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Diagnosed with ADHD- Now what?

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My best friends’ grandson was just diagnosed with ADHD. She was befuddled and worried about what it meant for him. She and I had many conversations about the challenges that came with helping to raise this adorable boy who she loves with all her heart, and I love too, as an adopted great-aunt! One thing she wasn’t sure about was how to address it with other people. So often, people think that kids with ADHD are “bad”, when they absolutely are not. What they are is different. These days when everyone is totally stressed out and being on home lock-down, parenting a kid with ADHD is while being super stresses out seems even more daunting!


I reached out to Peter Shankman, the man behind the podcast Faster Than Normal. His podcast embraces the concept that having ADD or ADHD is a gift, not a curse. This is what I wanted my friend to know. I asked him what parents of kids with ADHD should know- and here is what he said:

You need to know that your child are gifted, not broken. Parents freak out when their children get diagnosed - "OMG, there's something wrong with my child!" But in fact, having a faster brain is truly a gift, and will benefit them for the rest of their lives - As long as they know how to use that faster brain.

If you're used to driving a Honda Accord, then all of a sudden someone gives you a Ferrari, and you drive it like you drove the Honda, flooring it to get on the highway, you're going to be going 160 miles an hour in 2.7 seconds and probably crash into the car in front of you. You need to learn how to drive your faster brain.

Hyperfocus is a great gift of ADHD - But it needs to be set up correctly. For me, the best way to get into "hyperfocus mode" is to overload the Dopamine in my brain. How do I do that? I use the tools at my disposal that give me all the dopamine I need - Exercise, for instance. If I'm about to take a long flight somewhere, I know that I'll have a ton of time to work. So to get ready for that level of focus, I'll work out right before I leave for the airport. A hard bike ride or run will flood my brain with the chemicals I need to keep me focused for hours on end. For kids, this might be running around and playing with their friends before heading inside to do homework or study.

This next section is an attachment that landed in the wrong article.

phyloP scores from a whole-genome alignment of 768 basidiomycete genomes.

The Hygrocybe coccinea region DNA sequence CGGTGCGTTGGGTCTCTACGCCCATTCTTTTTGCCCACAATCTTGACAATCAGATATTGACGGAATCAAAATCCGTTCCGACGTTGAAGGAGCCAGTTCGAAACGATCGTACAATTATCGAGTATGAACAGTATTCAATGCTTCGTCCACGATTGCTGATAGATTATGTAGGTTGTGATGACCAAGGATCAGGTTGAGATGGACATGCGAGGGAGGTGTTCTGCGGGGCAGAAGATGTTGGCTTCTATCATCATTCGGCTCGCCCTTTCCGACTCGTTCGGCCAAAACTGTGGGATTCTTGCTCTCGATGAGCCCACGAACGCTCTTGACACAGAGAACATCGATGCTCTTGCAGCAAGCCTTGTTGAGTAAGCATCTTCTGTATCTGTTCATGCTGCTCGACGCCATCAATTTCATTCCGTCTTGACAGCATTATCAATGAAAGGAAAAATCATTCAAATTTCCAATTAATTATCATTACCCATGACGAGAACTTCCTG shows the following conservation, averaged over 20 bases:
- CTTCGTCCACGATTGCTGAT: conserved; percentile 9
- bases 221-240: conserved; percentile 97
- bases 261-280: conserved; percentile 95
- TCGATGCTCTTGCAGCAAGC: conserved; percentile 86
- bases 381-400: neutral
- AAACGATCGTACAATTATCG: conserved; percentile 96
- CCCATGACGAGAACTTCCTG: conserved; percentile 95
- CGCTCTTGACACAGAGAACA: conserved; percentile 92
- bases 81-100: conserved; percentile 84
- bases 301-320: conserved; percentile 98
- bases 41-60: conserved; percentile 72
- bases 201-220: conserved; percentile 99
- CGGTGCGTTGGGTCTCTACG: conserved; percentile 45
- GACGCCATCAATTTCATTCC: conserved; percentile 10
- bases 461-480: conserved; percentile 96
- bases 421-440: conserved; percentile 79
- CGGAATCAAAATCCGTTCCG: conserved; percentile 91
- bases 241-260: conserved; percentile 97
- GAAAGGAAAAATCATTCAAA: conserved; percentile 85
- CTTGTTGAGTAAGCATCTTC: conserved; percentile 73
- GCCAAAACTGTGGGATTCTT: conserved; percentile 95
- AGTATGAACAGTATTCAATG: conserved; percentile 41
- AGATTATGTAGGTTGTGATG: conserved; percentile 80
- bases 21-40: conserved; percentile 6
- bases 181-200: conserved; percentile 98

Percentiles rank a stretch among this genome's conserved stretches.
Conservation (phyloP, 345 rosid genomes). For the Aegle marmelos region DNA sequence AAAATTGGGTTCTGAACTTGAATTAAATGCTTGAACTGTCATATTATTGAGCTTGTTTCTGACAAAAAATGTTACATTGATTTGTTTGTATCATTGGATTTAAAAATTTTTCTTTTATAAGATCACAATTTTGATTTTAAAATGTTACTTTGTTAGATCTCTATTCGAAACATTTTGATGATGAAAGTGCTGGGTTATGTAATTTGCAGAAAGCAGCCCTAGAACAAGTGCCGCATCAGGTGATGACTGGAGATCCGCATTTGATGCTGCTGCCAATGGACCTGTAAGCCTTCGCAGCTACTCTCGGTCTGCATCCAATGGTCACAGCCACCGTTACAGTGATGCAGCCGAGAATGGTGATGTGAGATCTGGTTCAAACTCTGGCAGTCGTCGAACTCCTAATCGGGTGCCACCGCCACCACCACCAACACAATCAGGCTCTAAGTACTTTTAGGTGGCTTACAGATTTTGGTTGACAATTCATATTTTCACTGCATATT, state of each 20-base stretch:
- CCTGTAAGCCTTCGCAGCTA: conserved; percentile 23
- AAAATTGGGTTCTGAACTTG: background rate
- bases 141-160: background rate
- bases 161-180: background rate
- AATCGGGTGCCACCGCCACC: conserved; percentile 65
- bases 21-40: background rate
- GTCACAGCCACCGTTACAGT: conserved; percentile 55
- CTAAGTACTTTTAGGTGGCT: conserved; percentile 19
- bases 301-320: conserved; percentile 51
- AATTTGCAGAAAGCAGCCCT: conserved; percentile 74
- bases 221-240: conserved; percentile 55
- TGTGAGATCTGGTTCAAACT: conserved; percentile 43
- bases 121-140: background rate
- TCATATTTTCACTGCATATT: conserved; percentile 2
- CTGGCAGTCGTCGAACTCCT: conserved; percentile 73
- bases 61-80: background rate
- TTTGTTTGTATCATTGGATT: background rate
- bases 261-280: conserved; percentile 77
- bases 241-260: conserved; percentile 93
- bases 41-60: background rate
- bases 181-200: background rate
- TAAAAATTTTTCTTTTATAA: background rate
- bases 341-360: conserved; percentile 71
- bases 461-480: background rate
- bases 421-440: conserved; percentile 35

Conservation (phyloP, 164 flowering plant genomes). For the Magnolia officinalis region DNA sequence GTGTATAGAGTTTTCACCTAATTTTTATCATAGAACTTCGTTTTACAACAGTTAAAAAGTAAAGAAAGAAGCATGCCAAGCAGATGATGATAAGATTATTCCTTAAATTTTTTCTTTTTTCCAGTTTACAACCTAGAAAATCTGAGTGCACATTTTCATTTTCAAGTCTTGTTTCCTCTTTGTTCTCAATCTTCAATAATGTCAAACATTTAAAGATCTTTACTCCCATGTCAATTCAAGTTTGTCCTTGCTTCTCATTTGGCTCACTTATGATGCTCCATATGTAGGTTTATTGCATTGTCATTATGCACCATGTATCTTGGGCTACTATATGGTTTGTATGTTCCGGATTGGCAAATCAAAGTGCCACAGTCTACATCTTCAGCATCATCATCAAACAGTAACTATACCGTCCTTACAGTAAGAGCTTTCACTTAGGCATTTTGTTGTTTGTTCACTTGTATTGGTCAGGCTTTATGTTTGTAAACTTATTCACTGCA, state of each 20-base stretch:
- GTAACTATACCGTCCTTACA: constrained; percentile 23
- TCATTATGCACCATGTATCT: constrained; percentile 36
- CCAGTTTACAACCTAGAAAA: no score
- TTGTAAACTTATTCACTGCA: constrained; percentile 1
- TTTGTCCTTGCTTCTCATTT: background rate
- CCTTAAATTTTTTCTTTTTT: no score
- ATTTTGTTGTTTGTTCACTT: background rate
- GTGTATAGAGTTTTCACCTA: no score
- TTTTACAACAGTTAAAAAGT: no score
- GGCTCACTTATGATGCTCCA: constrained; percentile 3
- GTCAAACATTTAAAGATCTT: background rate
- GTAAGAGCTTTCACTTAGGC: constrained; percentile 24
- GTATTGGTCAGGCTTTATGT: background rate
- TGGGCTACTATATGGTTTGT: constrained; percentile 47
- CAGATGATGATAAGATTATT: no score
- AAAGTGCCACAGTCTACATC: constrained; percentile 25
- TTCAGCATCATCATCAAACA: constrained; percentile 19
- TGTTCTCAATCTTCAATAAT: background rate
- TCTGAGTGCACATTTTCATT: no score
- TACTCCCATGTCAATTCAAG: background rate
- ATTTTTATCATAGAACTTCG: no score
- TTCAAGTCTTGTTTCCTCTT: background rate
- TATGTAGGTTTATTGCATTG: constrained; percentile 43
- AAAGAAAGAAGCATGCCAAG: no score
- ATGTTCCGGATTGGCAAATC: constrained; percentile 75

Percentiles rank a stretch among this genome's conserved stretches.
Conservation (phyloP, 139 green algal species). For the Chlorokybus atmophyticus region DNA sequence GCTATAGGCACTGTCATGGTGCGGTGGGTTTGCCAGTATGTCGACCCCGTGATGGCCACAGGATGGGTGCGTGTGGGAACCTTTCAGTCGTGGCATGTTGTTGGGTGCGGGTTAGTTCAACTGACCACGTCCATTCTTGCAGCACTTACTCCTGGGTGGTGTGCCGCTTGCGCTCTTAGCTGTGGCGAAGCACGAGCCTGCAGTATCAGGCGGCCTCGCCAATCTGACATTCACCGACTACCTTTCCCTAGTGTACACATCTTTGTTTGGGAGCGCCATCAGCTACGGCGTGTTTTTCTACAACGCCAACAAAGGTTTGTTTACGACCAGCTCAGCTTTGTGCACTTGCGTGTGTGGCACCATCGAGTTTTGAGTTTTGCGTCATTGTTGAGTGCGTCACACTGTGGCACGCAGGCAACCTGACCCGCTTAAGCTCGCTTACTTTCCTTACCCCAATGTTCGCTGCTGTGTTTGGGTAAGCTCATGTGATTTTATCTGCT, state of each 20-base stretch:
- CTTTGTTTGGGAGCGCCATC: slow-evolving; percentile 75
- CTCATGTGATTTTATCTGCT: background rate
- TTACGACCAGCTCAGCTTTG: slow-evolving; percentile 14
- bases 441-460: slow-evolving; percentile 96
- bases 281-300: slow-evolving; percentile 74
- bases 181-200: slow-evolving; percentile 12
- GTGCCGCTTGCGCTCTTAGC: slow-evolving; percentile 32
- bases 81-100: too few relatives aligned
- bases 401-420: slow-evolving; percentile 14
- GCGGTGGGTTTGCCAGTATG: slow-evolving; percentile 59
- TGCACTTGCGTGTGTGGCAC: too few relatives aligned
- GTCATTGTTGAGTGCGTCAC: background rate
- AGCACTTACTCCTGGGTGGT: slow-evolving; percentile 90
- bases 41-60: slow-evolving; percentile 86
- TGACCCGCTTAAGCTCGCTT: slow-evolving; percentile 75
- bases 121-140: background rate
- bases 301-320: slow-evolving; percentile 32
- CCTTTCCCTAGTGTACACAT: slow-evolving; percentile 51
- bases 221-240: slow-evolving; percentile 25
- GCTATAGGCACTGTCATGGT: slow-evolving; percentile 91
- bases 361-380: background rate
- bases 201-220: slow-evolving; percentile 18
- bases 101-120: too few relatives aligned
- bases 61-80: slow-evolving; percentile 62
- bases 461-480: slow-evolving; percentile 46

Direct The Hyperfocus – Declutter! To direct that hyperfocus, it's imperative for me that my space be clean and free of clutter, and choice is eliminated as much as possible. Studying one book? That's the book I have in front of me. Phone, computer, everything else is put away and out of sight. When you have ADHD, out of sight really does mean out of mind.

Listen To The Story. Listening to your ADHD child can sometimes seem like a game of "Telephone." You start on one topic, and wind up 14 topics away in five minutes. That's ok. Go with it. If your child occasionally gets too far off topic, you can remind them of the question you were asking, but let them tell you stories. ADHD'ers are naturally born storytellers, and we're usually really good at it. Encourage that. Good storytellers generally wind up with higher paying jobs and happier lives, as well.

Stick With The Routine.The daily routine is easy to manage once you simplify it. I have two sides to my closet. The left side is labeled “office/travel” and has t-shirts and jeans. The right side is labeled “speaking/TV” and has button-down shirts, blazers, and jeans. That’s it. My suits, sweaters, vests, all sit in another closet in another room. I look at my calendar and either pick from the left or the right and I’m done with thinking about what to wear. The lack of decision prevents me from winding up sitting in my living room an hour later, still undressed, looking up an ex-girlfriend because I found a sweater she’d given me. The more you can simplify/remove from your day, the easier it is to manage.

Love Them.Talk to your kids. As my parents told me in when I asked them how they managed to survive parenting me, they simply said "we never stopped loving you."

We have always loved her little guy. He has at time been a challenge, but he’s always been a blessing. Having a diagnosis doesn’t change a thing except that we have more knowledge on how to embrace his different, and help him be the very best that he can be.

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